set on me making me speechless. Suddenly I‘m certain that she is my girl, no doubt about it. Of course, Rudolph knew best. He’s a
superstar after all.
I knew it was her!
“Thank you,” she said then, and I melted. Her voice was just as I imagined it’ll be (but how else will it be? She‘s my girl after all.) The
rose petals of her lips moved in my mind, as if in slow motion over and over, as sweet music that was her voice flooded into my ears.
Smooth as a liquor, soft as velvet, rich and sweet as nectar.
“Nico” she said, as she extended her pale hands to me. Nico, like The Velvet Underground.
“Daniel, it‘s a pleasure” I finally managed.

That night, on the way home, I sat in the front of the showcase window of Steve’s Music and discussed Nico with Rudolph. That
empty showcase where Lucille has been doesn’t feel so empty anymore. Who needs Lucille? She sold herself to another man said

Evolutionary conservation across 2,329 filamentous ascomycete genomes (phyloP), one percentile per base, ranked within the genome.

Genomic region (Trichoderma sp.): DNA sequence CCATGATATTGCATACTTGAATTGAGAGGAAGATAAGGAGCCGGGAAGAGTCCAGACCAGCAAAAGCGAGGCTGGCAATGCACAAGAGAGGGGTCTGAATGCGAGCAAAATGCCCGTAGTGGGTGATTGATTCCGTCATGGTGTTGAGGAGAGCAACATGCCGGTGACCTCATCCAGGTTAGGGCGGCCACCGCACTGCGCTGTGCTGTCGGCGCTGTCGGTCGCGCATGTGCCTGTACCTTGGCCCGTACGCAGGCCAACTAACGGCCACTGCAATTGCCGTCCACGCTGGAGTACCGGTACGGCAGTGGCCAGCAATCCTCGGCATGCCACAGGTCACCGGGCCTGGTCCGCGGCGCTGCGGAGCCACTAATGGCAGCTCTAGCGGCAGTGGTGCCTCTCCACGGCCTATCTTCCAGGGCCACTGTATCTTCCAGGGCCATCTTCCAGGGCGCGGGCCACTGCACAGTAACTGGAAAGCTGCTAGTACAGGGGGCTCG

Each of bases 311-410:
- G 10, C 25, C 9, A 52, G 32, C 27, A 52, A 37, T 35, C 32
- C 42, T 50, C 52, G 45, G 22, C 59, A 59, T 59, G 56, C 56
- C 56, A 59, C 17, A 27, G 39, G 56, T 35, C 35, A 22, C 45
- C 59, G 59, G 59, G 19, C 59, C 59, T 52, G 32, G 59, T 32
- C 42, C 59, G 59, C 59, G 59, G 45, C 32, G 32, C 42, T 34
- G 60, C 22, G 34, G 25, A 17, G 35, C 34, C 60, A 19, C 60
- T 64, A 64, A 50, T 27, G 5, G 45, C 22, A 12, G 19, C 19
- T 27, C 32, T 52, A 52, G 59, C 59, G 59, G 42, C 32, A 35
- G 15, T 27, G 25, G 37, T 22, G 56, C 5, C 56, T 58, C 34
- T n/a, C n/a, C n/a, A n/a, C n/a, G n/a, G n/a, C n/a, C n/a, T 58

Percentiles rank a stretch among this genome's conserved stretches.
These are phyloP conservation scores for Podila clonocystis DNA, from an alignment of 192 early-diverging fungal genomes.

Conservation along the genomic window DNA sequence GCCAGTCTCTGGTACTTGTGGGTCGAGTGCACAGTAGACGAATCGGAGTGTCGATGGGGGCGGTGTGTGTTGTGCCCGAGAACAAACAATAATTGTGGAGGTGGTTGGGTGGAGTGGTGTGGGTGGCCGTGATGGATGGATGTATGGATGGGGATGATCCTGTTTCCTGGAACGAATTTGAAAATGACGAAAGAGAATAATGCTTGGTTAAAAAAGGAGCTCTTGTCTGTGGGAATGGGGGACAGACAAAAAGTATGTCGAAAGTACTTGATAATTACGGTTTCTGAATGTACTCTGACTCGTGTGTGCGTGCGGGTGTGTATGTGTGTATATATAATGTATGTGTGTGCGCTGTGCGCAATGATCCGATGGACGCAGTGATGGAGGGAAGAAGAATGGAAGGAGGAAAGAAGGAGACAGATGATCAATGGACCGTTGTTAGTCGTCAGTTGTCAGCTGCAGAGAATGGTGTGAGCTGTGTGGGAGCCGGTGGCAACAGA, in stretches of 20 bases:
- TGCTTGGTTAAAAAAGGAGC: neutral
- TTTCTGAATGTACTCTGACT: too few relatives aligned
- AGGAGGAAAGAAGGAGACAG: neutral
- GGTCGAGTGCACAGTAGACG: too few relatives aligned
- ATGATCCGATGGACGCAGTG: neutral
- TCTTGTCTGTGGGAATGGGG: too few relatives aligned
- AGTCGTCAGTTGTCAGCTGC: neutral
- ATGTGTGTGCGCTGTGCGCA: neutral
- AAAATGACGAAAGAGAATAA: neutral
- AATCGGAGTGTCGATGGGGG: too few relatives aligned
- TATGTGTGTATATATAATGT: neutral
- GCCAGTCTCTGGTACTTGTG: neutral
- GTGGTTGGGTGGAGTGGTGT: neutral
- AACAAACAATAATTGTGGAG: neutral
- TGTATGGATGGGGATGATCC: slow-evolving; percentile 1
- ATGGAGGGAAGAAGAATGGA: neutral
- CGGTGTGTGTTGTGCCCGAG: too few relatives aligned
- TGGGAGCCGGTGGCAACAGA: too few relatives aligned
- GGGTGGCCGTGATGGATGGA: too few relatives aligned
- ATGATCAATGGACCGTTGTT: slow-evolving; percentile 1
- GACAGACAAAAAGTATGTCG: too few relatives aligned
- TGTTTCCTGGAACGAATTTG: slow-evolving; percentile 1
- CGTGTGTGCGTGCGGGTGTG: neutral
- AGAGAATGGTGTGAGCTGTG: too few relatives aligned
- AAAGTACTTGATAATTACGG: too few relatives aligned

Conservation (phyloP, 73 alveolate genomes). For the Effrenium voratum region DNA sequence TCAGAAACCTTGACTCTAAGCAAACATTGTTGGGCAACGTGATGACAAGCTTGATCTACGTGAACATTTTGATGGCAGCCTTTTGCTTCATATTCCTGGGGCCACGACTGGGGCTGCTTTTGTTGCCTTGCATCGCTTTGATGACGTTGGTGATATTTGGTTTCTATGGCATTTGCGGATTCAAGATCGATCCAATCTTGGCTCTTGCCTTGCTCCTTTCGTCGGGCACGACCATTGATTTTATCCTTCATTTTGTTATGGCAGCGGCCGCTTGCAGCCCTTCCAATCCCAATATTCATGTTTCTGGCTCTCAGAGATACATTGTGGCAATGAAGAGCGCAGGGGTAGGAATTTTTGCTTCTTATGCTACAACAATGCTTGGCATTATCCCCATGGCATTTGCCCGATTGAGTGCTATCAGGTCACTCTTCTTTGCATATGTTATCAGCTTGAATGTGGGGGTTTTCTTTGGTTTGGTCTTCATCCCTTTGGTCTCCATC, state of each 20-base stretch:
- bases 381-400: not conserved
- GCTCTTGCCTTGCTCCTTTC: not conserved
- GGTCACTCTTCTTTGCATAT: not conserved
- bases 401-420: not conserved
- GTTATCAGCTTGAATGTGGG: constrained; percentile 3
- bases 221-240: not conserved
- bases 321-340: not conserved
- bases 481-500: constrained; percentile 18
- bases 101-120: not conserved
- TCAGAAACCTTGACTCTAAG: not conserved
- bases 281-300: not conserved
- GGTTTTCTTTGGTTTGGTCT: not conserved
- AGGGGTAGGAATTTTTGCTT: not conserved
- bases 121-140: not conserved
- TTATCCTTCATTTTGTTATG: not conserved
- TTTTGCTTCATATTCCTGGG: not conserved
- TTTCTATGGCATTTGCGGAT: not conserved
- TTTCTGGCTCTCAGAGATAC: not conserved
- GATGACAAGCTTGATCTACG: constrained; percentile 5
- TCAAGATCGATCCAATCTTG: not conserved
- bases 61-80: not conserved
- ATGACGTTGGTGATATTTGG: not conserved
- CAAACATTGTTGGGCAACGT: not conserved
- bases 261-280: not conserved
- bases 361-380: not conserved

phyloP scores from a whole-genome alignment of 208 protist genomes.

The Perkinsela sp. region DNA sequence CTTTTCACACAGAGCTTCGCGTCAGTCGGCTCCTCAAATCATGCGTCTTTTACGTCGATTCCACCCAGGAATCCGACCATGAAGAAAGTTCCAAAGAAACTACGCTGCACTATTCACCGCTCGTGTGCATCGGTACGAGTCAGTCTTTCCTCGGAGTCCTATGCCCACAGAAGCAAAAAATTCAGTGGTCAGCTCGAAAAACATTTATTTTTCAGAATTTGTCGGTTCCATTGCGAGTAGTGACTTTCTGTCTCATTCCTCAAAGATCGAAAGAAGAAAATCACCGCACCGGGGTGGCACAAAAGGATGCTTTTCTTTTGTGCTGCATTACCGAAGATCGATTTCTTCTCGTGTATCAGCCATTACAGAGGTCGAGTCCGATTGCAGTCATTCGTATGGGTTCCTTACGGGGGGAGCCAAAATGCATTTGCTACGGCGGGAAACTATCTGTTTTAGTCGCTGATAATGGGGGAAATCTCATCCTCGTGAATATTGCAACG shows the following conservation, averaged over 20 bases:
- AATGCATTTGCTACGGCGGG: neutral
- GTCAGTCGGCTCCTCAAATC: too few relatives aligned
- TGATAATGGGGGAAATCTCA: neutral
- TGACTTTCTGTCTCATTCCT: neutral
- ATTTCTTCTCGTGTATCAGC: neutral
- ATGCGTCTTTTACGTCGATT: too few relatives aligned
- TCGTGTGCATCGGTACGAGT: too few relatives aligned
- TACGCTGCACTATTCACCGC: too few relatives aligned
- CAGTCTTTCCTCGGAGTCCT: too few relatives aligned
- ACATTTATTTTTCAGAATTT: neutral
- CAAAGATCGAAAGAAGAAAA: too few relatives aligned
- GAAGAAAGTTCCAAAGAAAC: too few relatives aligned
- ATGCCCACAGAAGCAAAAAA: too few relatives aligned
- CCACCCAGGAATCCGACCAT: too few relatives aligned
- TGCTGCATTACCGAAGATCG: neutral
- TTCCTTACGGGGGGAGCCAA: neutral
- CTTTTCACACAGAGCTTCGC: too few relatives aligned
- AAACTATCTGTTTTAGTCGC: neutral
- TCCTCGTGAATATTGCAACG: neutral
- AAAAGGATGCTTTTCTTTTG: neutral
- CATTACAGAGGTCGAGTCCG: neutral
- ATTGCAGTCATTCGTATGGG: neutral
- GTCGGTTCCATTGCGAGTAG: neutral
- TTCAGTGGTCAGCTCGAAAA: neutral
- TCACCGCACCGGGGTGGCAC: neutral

Rudolph, and it was true. He was a superstar after all.
But Nico, she’s the real thing man, I can feel it Danny, he said. And I was grateful. Because Jen was gone and so was Lucille, but Nico
was all mine. My mind whirled as the events of the day repeated itself in my mind. She was mine, and mine alone. She said so!
“Thank you”
“Go home sugar, you’ll catch a cold”

Lack of progress is a frustrating thing. Every day, I watched her from my stool. Every day I smiled at her. I’ll buy her drinks at times,
greet her with a hello. But all she gave me in return was small talk and an occasional smile, everyday, it’s always the same! The
chemistry between us seems so apparent, yet I just can’t seem to step it up a notch.  Why doesn‘t she notice? How can she deny the
undeniable? Routine which made me jump with joy in the beginning was losing its sparks and all that left me with was the thirst for
more and an infinite time to think.
Surely she likes me. Sure, she was popular alright, all eyes turned on her when she entered the bar, many will greet her and try their